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Amazon’s Part Finder tool can help you identify nuts and bolts
Amazon rolled out a new image recognition feature in its app.
Unless hardware repair is your profession or serious hobby, chances are you’re unlikely to know the exact name, size, or type of a particular nut or bolt you’ve got on hand. And if, say, you’re assembling some furniture and realize you’ve misplaced a screw or two, that can be problematic. Luckily, Amazon has a new tool to save the day. It’s called Part Finder.
Amazon’s Part Finder is a feature that was recently added to the Amazon shopping app on iOS, TechCrunch reports. The app can identify more than 100 different types of fasteners, which translate to millions of different product SKUs, so you can find the exact bolt, nut, or screw that you need more of.
To start using the feature, tap the camera next to the search box in the Amazon app.
Part Finder is a bit more finicky than Amazon’s typical mobile image recognition capabilities. Amazon walks you through the instructions: To start, you need to place the part against a white background. You then need to place a penny next to it, so that Amazon’s image recognition technology can gauge its size. Amazon then directs you to place the camera directly overhead of the item—an onscreen crosshairs guides you to the exact correct position, and then you can snap.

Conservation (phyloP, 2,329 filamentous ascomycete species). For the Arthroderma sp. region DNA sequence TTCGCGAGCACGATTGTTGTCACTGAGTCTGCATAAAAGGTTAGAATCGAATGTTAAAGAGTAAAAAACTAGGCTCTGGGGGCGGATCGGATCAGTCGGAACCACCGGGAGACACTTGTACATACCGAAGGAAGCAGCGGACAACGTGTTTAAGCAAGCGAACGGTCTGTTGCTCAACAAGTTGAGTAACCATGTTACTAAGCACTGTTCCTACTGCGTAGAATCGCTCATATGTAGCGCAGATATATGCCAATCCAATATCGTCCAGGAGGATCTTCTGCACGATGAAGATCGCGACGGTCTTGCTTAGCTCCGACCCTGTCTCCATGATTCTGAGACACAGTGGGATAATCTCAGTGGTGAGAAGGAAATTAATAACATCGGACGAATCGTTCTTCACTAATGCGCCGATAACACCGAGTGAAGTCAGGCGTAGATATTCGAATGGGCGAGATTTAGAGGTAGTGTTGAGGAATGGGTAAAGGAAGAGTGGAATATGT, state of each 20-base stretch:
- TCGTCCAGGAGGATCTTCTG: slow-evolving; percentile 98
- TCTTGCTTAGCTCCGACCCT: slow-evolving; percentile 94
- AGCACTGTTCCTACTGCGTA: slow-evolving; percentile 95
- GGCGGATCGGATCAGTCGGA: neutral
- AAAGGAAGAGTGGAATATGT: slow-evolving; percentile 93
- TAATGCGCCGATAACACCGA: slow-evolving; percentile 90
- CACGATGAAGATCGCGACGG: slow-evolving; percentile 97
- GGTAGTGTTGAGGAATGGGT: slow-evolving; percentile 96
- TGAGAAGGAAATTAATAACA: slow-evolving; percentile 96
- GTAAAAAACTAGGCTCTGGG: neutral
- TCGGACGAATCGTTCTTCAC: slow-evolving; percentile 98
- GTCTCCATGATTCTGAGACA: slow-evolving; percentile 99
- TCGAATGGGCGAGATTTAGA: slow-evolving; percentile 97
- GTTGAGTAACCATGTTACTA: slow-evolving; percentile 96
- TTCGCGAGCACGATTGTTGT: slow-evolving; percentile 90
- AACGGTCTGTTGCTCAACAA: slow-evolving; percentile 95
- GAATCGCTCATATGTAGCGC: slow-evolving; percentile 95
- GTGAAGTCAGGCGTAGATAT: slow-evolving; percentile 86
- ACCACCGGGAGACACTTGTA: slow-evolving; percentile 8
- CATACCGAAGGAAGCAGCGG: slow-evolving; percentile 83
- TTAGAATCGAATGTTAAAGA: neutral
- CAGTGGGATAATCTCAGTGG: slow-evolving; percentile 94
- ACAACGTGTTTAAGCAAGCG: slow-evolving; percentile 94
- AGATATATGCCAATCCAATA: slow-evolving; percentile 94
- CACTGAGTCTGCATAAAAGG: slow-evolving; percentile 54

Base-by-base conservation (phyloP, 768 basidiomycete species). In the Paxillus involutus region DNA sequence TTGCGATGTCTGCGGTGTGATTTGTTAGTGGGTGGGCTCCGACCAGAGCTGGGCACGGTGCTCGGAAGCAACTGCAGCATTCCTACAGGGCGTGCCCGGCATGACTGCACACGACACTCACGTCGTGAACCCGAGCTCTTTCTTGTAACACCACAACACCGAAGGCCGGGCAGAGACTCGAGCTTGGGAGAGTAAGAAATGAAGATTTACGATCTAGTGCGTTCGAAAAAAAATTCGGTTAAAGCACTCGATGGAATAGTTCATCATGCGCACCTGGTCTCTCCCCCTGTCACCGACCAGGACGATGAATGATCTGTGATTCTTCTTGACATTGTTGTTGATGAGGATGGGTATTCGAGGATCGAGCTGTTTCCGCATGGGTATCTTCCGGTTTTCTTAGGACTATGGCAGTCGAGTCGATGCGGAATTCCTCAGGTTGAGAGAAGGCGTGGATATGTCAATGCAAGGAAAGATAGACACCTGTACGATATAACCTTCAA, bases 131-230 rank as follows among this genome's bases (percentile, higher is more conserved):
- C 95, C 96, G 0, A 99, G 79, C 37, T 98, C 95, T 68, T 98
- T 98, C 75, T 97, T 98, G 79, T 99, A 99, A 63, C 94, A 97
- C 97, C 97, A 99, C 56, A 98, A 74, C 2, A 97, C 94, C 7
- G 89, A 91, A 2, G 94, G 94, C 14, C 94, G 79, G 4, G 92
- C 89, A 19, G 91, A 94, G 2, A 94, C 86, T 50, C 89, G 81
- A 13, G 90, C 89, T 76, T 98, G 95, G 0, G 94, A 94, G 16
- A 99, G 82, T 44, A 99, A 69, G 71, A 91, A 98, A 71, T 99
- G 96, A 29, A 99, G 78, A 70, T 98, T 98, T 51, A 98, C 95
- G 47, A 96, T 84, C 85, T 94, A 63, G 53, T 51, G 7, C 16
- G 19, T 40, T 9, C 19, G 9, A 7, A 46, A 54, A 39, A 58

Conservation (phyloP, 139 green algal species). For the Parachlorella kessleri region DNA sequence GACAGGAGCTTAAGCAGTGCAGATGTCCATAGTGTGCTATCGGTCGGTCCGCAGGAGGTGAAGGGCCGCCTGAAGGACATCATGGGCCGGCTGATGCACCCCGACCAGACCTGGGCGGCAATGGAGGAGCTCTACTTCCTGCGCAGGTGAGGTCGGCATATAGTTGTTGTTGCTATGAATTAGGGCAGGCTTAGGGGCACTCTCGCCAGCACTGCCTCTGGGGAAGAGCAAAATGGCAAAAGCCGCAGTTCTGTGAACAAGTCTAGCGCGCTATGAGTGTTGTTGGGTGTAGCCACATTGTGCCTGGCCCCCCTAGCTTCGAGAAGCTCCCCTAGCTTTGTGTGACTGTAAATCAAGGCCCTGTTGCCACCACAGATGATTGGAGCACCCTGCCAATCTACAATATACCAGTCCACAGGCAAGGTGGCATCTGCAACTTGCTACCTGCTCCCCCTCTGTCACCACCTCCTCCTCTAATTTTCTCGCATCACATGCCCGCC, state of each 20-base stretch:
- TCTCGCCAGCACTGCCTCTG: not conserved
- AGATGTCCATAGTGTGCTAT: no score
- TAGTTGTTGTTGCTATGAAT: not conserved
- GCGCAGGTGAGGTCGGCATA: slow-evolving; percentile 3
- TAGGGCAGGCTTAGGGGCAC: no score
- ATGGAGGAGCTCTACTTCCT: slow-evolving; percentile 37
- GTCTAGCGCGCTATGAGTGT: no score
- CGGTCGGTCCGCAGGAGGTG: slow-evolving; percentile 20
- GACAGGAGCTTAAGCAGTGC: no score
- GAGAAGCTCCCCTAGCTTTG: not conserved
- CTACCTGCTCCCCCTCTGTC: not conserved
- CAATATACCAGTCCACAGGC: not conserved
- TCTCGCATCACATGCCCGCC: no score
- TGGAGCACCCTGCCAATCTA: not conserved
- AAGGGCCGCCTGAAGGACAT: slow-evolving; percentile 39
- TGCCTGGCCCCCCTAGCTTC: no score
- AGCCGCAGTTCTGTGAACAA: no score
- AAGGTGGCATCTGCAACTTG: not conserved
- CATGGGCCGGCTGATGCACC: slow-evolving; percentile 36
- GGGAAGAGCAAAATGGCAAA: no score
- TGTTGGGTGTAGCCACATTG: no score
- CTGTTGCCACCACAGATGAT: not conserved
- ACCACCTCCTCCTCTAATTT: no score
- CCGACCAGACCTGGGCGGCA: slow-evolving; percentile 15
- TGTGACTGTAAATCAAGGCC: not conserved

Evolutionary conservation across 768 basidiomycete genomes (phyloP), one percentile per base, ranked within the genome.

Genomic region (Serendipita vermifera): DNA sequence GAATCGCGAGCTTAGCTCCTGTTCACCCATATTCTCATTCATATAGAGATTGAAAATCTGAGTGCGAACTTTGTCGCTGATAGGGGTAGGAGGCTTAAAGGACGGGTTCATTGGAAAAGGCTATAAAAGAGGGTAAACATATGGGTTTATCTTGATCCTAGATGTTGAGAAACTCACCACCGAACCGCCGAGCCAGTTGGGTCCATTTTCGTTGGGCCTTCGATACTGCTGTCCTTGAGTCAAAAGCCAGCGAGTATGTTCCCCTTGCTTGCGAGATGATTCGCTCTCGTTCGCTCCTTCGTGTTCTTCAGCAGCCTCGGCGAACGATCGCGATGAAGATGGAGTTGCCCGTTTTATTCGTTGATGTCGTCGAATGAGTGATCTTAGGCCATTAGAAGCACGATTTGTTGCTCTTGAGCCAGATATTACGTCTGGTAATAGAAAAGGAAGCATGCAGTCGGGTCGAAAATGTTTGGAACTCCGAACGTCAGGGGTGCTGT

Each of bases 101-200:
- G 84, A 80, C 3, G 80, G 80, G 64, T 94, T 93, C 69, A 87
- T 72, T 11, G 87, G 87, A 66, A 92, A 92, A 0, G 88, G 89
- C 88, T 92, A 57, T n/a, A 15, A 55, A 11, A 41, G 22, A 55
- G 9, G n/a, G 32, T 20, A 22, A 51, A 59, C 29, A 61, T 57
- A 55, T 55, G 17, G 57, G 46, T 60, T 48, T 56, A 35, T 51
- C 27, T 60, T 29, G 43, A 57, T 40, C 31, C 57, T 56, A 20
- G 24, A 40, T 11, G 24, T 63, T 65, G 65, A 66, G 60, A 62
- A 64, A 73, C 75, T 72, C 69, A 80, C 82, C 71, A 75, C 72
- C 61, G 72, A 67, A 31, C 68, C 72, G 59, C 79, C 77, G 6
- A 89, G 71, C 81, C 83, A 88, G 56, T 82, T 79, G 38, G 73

From there, when TechCrunch tested out the feature, the app asked for more details about the product (in this case, a screw). It offered images you could select of a self drilling drilling screw, a sheet metal screw, or a wood screw. You could also select details about the head style and drive type.
With all those additional details the app asks, it sounds like Part Finder may still be learning from images users upload. Adding these known details may help it more quickly and accurately offer up similar results.
Amazon Part Finder is currently only available in the Amazon iOS app. There’s no word yet as to when it may land on Android.
Christina Bonnington is a tech reporter who specializes in consumer gadgets, apps, and the trends shaping the technology industry. Her work has also appeared in Gizmodo, Wired, Refinery29, Slate, Bicycling, and Outside Magazine. She is based in the San Francisco Bay Area and has a background in electrical engineering.